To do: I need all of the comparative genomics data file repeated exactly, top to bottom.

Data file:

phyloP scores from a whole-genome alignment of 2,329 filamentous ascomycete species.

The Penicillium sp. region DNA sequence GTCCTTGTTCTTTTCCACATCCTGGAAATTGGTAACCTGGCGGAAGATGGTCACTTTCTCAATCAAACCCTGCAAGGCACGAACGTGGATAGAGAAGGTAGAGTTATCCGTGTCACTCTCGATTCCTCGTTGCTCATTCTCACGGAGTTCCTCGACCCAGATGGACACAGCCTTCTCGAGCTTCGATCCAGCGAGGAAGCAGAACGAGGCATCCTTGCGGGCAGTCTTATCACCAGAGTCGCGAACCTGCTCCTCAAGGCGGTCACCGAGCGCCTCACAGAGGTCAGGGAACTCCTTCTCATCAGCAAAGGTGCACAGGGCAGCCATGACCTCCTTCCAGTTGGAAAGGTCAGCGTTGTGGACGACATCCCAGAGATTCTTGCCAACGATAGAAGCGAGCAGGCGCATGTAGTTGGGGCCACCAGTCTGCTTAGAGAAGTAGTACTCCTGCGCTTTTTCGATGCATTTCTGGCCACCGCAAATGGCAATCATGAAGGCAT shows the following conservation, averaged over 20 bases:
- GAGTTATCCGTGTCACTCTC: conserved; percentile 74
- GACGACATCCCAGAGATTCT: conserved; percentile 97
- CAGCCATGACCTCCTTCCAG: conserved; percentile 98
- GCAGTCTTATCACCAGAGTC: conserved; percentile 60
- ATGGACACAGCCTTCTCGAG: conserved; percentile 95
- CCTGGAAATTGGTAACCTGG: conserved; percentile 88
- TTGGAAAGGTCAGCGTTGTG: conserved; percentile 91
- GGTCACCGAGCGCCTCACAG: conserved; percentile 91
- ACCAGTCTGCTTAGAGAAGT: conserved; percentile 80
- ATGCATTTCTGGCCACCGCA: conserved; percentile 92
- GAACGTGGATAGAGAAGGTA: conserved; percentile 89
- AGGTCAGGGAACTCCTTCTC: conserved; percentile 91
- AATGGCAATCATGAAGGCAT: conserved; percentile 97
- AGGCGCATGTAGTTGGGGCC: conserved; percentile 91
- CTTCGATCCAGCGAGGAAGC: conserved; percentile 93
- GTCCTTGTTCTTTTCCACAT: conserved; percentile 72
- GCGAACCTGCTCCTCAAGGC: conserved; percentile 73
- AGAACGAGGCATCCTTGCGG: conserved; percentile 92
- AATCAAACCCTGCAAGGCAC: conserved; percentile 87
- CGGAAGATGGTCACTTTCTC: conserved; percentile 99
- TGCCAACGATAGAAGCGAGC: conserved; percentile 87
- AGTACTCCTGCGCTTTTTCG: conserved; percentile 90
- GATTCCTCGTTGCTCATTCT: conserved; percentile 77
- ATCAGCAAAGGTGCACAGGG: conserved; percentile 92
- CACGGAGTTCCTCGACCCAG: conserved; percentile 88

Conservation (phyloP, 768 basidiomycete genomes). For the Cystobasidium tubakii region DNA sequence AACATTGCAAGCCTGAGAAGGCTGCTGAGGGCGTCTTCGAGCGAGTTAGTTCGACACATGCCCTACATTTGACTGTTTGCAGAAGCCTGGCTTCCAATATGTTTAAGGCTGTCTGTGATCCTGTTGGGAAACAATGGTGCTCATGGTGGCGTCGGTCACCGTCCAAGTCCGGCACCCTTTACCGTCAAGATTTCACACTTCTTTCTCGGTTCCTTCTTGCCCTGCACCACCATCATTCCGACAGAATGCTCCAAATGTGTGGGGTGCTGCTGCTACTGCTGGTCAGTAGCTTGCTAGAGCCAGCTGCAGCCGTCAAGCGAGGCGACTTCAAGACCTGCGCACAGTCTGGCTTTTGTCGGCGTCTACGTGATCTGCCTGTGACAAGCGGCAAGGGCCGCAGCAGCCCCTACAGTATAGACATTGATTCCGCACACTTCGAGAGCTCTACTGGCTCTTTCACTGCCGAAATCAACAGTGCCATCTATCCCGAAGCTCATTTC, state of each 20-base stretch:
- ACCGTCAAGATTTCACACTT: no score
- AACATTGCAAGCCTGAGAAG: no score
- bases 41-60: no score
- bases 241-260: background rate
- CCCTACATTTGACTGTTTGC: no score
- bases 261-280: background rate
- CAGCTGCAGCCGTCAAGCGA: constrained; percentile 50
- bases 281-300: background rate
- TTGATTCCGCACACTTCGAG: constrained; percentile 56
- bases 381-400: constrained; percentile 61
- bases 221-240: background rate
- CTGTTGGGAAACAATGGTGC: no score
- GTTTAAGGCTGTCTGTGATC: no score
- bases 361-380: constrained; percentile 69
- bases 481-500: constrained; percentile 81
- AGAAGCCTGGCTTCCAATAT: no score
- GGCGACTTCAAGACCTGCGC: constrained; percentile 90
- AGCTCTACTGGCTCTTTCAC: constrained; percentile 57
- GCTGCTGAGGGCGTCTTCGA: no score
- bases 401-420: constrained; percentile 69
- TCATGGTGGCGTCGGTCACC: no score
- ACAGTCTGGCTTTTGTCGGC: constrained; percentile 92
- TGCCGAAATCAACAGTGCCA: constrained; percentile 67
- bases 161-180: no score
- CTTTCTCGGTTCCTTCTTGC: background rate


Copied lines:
phyloP scores from a whole-genome alignment of 2,329 filamentous ascomycete species.

The Penicillium sp. region DNA sequence GTCCTTGTTCTTTTCCACATCCTGGAAATTGGTAACCTGGCGGAAGATGGTCACTTTCTCAATCAAACCCTGCAAGGCACGAACGTGGATAGAGAAGGTAGAGTTATCCGTGTCACTCTCGATTCCTCGTTGCTCATTCTCACGGAGTTCCTCGACCCAGATGGACACAGCCTTCTCGAGCTTCGATCCAGCGAGGAAGCAGAACGAGGCATCCTTGCGGGCAGTCTTATCACCAGAGTCGCGAACCTGCTCCTCAAGGCGGTCACCGAGCGCCTCACAGAGGTCAGGGAACTCCTTCTCATCAGCAAAGGTGCACAGGGCAGCCATGACCTCCTTCCAGTTGGAAAGGTCAGCGTTGTGGACGACATCCCAGAGATTCTTGCCAACGATAGAAGCGAGCAGGCGCATGTAGTTGGGGCCACCAGTCTGCTTAGAGAAGTAGTACTCCTGCGCTTTTTCGATGCATTTCTGGCCACCGCAAATGGCAATCATGAAGGCAT shows the following conservation, averaged over 20 bases:
- GAGTTATCCGTGTCACTCTC: conserved; percentile 74
- GACGACATCCCAGAGATTCT: conserved; percentile 97
- CAGCCATGACCTCCTTCCAG: conserved; percentile 98
- GCAGTCTTATCACCAGAGTC: conserved; percentile 60
- ATGGACACAGCCTTCTCGAG: conserved; percentile 95
- CCTGGAAATTGGTAACCTGG: conserved; percentile 88
- TTGGAAAGGTCAGCGTTGTG: conserved; percentile 91
- GGTCACCGAGCGCCTCACAG: conserved; percentile 91
- ACCAGTCTGCTTAGAGAAGT: conserved; percentile 80
- ATGCATTTCTGGCCACCGCA: conserved; percentile 92
- GAACGTGGATAGAGAAGGTA: conserved; percentile 89
- AGGTCAGGGAACTCCTTCTC: conserved; percentile 91
- AATGGCAATCATGAAGGCAT: conserved; percentile 97
- AGGCGCATGTAGTTGGGGCC: conserved; percentile 91
- CTTCGATCCAGCGAGGAAGC: conserved; percentile 93
- GTCCTTGTTCTTTTCCACAT: conserved; percentile 72
- GCGAACCTGCTCCTCAAGGC: conserved; percentile 73
- AGAACGAGGCATCCTTGCGG: conserved; percentile 92
- AATCAAACCCTGCAAGGCAC: conserved; percentile 87
- CGGAAGATGGTCACTTTCTC: conserved; percentile 99
- TGCCAACGATAGAAGCGAGC: conserved; percentile 87
- AGTACTCCTGCGCTTTTTCG: conserved; percentile 90
- GATTCCTCGTTGCTCATTCT: conserved; percentile 77
- ATCAGCAAAGGTGCACAGGG: conserved; percentile 92
- CACGGAGTTCCTCGACCCAG: conserved; percentile 88

Conservation (phyloP, 768 basidiomycete genomes). For the Cystobasidium tubakii region DNA sequence AACATTGCAAGCCTGAGAAGGCTGCTGAGGGCGTCTTCGAGCGAGTTAGTTCGACACATGCCCTACATTTGACTGTTTGCAGAAGCCTGGCTTCCAATATGTTTAAGGCTGTCTGTGATCCTGTTGGGAAACAATGGTGCTCATGGTGGCGTCGGTCACCGTCCAAGTCCGGCACCCTTTACCGTCAAGATTTCACACTTCTTTCTCGGTTCCTTCTTGCCCTGCACCACCATCATTCCGACAGAATGCTCCAAATGTGTGGGGTGCTGCTGCTACTGCTGGTCAGTAGCTTGCTAGAGCCAGCTGCAGCCGTCAAGCGAGGCGACTTCAAGACCTGCGCACAGTCTGGCTTTTGTCGGCGTCTACGTGATCTGCCTGTGACAAGCGGCAAGGGCCGCAGCAGCCCCTACAGTATAGACATTGATTCCGCACACTTCGAGAGCTCTACTGGCTCTTTCACTGCCGAAATCAACAGTGCCATCTATCCCGAAGCTCATTTC, state of each 20-base stretch:
- ACCGTCAAGATTTCACACTT: no score
- AACATTGCAAGCCTGAGAAG: no score
- bases 41-60: no score
- bases 241-260: background rate
- CCCTACATTTGACTGTTTGC: no score
- bases 261-280: background rate
- CAGCTGCAGCCGTCAAGCGA: constrained; percentile 50
- bases 281-300: background rate
- TTGATTCCGCACACTTCGAG: constrained; percentile 56
- bases 381-400: constrained; percentile 61
- bases 221-240: background rate
- CTGTTGGGAAACAATGGTGC: no score
- GTTTAAGGCTGTCTGTGATC: no score
- bases 361-380: constrained; percentile 69
- bases 481-500: constrained; percentile 81
- AGAAGCCTGGCTTCCAATAT: no score
- GGCGACTTCAAGACCTGCGC: constrained; percentile 90
- AGCTCTACTGGCTCTTTCAC: constrained; percentile 57
- GCTGCTGAGGGCGTCTTCGA: no score
- bases 401-420: constrained; percentile 69
- TCATGGTGGCGTCGGTCACC: no score
- ACAGTCTGGCTTTTGTCGGC: constrained; percentile 92
- TGCCGAAATCAACAGTGCCA: constrained; percentile 67
- bases 161-180: no score
- CTTTCTCGGTTCCTTCTTGC: background rate